Towards a Fairer, Simpler Tax System


If you pay any attention to the world of tax policy, you'll a hear pretty consistent refrain from a number of folks on both the left and the right: Broaden the base, lower the rates. In other words, tax more people in a more consistent manner, but keep the rates at which you tax low. It's not a new idea either. As Jason Fichtner and Jacob Feldmen point out in a working paper for the Mercatus Center at George Mason University, Congress passed a law in 1986—TRA86—intended to do just that. 

That law reduced the effective corporate tax rate and ditched a lot of the existing code's preferential treatment. The idea was to create a (somewhat) simpler and fairer tax system. Yet as Fichtner and Feldmen write, "looking at the 2011 tax code, taxpayers would be hard pressed to find the aspects of efficiency, equity, and simplicity that were improved with passage of TRA86." The problem, they suggest, was that TRA86 left a lot of big carve outs in place, including the mortgage interest tax deduction. The paper quotes an analysis by the Tax Foundation:

First, while the legislation did close special tax shelters for select individuals—events that often became nightly news stories—the reform did little to close the many significant exemptions that inhibit overall economic growth. Also, much of what passed in 1986 to limit special tax loopholes has already crept back into the system courtesy of politicians quick to give in to whatever lobby fills their pockets.

Meanwhile, the authors note, lots of new loopholes crept into the system to replace the old ones:

One unexpected phenomenon is that most tax expenditures that were eliminated by TRA86 have not returned, but new ones have appeared. The rapid expansion of new itemized deductions suggests that the political system gravitates toward special interests and is innovative at doing so….Despite  TRA86's  overwhelming bipartisan support to broaden the base and lower tax rates, tax expenditures returned quickly and in even greater numbers than before TRA86.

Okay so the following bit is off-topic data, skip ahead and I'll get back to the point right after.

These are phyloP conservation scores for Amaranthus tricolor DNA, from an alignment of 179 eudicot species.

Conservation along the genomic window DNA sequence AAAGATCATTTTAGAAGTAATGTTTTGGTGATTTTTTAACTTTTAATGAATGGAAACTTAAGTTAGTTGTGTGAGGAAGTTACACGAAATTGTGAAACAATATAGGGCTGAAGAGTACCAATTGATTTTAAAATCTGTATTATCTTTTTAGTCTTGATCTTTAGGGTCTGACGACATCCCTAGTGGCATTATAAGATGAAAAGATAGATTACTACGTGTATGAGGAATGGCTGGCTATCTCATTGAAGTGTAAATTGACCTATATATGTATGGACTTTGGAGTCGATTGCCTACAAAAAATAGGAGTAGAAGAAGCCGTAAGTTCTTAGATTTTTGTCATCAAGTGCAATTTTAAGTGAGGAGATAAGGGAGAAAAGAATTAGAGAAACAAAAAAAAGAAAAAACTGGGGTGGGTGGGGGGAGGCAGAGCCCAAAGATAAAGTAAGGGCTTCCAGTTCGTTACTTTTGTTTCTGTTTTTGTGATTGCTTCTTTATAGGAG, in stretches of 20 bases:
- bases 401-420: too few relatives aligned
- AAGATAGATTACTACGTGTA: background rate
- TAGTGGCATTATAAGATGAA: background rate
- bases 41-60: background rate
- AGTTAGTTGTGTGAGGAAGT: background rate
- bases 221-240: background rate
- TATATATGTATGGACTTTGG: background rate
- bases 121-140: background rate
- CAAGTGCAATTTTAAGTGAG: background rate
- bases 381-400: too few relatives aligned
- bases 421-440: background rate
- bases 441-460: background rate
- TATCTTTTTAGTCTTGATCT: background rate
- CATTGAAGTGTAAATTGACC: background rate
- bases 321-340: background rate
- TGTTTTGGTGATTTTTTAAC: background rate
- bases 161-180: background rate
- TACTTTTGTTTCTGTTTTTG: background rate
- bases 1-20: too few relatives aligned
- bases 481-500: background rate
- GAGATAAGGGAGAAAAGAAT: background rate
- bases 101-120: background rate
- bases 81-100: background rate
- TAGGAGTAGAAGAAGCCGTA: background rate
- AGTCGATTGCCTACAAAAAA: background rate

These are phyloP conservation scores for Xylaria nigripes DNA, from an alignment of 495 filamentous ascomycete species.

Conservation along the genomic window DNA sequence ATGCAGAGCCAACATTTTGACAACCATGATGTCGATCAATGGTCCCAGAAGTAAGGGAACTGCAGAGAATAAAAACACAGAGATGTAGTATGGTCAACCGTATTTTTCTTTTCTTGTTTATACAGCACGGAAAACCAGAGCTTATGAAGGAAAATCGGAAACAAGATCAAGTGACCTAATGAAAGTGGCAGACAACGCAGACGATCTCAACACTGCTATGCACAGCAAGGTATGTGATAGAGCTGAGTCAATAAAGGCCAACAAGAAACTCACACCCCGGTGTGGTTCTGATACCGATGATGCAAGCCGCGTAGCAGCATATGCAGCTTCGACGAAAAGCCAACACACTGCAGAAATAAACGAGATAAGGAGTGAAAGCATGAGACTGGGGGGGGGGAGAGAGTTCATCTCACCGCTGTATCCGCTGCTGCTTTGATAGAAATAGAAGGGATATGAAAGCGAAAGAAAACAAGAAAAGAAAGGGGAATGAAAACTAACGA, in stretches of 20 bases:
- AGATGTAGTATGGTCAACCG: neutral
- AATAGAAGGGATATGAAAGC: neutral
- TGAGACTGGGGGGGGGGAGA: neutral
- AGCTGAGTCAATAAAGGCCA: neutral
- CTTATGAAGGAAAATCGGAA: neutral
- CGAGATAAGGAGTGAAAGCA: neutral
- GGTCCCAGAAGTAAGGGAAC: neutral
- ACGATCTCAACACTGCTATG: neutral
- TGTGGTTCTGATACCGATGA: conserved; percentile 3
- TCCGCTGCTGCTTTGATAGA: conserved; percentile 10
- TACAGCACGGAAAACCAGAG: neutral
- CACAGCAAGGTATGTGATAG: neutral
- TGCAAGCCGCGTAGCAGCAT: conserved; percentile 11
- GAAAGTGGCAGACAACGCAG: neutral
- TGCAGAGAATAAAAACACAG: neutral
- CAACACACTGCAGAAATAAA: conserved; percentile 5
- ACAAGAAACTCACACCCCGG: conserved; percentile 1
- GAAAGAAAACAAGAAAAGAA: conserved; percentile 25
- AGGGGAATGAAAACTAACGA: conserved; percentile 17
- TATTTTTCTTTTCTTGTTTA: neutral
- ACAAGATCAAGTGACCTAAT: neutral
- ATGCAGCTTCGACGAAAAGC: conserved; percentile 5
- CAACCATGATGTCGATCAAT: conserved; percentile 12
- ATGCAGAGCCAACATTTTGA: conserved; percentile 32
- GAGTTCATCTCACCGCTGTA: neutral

Those end result of all those loophopes is much higher rates: Feldman and Fichter cite former Assistant Treasury Secretary John Chapoton's esimate that without so-called tax expenditures, American could reduce tax rates by 34 percent across the board. 

Most everyone likes lower rates. So why haven't the reforms stuck? In the end, the basic story turns out to be pretty simple: Any tax system that appears to be somewhat malleable turns out to be a good target for lobbyists and other seeking special tax treatment. Industries and special interest groups make the bet that it's worth spending money to get special treatment, and once they've gotten what they wanted, they continue to expend money to keep that treatment. Meanwhile, other special interest groups see that their peers are successfully gaming the system and begin pushing for their own special deals and carve outs, and their arguments are bolstered by the fact that other groups are already getting preferential treatment. It doesn't take long before the entire system breaks down and we end up with a tax code that, sadly, looks like the incomprehensible maze we're stuck with today. Complexity breeds more complexity, which is why partial reforms that leave some popular deductions in place frequently don't stick. The trick, then, is not to simply minimize exemptions and carve outs but to work to get rid of them entirely.

Read Jacob Sullum on tax code complexity